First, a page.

The simplest way to describe 2009’s first-generation Nook e-reader was to say it was a lot like an Amazon Kindle. The easiest way to describe the new Nookcolor is that it’s several things that a Kindle is not. This Android-based gizmo has a color touchscreen, giving it a richer interface and the ability to handle magazines and kids’ books much better than the Kindle. And the backlit screen is perfectly legible in dim lighting which renders the Kindle’s display invisible. (Of course, it also saps the Nook’s battery far more rapidly: The Nook gets eight hours on a charge, while the Kindle can run for weeks.)

The Nookcolor isn’t a full-blown Android tablet–B&N calls it a “reader’s tablet,” and hasn’t given it access to the Android Market app store. But the company is launching a third-party app store of its own early next year. And if it catches on, the Nookcolor could be an intriguing alternative to much pricier Android tablets such as Samsung’s Galaxy Tab.


Yes, Google is Doing e-Books

It hasn’t been exactly a well-guarded secret, but now it’s official: Google is launching an e-book store to compete with Amazon’s Kindle store and its rivals. The company isn’t selling an e-reading device of its own–instead, it’s focusing on selling digital books and making them widely available for existing hardware. I haven’t tried its new offerings yet, but it gave me a sneak peek at the news last week.

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Google Releases an E-Book About the Internet (But Still No Book Store)

The nature of the Internet doesn’t exactly make for an exciting bedtime story, but that’s how Google is presenting “20 Things I Learned About Browsers and the Web.”

Google’s Chrome team wrote the e-book in HTML5, presented as interactive pages that you can fold and flip by clicking and dragging the mouse. The book is fun to read, at least for a little while, and educational if you’re not a know-it-all. It advocates for updating to a modern Web browser (i.e., not IE6) and argues that plug-ins are relics (unless they’re integrated into the browser itself, as Chrome does with Adobe Flash).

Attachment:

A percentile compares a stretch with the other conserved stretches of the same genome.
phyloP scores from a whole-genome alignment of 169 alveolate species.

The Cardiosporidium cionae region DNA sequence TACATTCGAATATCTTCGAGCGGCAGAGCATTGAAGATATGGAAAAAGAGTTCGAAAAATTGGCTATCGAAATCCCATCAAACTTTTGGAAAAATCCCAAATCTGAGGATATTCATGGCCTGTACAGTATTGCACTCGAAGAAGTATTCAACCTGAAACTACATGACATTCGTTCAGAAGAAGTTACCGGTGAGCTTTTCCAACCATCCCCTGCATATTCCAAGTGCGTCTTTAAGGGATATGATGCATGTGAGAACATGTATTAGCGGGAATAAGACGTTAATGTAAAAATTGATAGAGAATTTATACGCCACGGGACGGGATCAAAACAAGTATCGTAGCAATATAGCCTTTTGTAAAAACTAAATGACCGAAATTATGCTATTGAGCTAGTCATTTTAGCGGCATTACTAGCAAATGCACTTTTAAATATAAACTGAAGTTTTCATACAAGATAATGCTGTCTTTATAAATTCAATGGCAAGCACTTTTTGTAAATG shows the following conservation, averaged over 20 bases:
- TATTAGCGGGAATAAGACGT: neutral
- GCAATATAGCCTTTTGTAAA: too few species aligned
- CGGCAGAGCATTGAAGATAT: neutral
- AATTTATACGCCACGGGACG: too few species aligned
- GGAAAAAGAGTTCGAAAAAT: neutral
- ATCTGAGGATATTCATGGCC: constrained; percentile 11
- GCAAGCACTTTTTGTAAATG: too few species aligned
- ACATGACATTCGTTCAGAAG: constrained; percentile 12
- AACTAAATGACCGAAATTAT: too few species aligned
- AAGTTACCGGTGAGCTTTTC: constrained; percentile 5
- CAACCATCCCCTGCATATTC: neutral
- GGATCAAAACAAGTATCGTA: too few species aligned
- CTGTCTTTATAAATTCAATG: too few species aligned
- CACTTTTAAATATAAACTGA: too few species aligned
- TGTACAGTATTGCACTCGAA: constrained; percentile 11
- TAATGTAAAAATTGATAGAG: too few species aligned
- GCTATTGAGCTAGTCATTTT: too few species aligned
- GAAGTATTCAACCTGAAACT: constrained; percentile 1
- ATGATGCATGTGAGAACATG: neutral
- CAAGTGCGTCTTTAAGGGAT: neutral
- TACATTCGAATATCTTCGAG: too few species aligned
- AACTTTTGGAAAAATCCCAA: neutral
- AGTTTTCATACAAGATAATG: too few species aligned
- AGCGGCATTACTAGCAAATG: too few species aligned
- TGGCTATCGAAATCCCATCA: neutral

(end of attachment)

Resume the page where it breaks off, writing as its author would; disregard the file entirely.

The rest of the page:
But above all, it got me wondering, what’s up with Google Editions, the cloud e-book service that was supposed to launch over the summer?

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Kindle Finally Gets the Gift of Giving

When Amazon shipped its first Kindle three years ago, among the most common gripes from reviewers (including me) was that there was no way to give a Kindle e-book to a Kindle e-reader as a gift. Now there is, just in time for the holidays. You don’t need to own a Kindle to give Kindle books, and they can be read on Amazon’s hardware or any of its apps. And if your recipient is an unappreciative jerk (or already owns the book in question) he or she can “return” your thoughtful present to Amazon in exchange for a gift card.

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E-Ink Goes Color

E-Ink has announced its first color electronic-display technology. I love color as much as the next human being, but when I’ve used the Kindle and other E-Ink devices, I’ve only missed two colors: a really white white for the “paper,” and a really black black for the “ink.” It’s unclear to me whether the new Triton technology will help with either of these.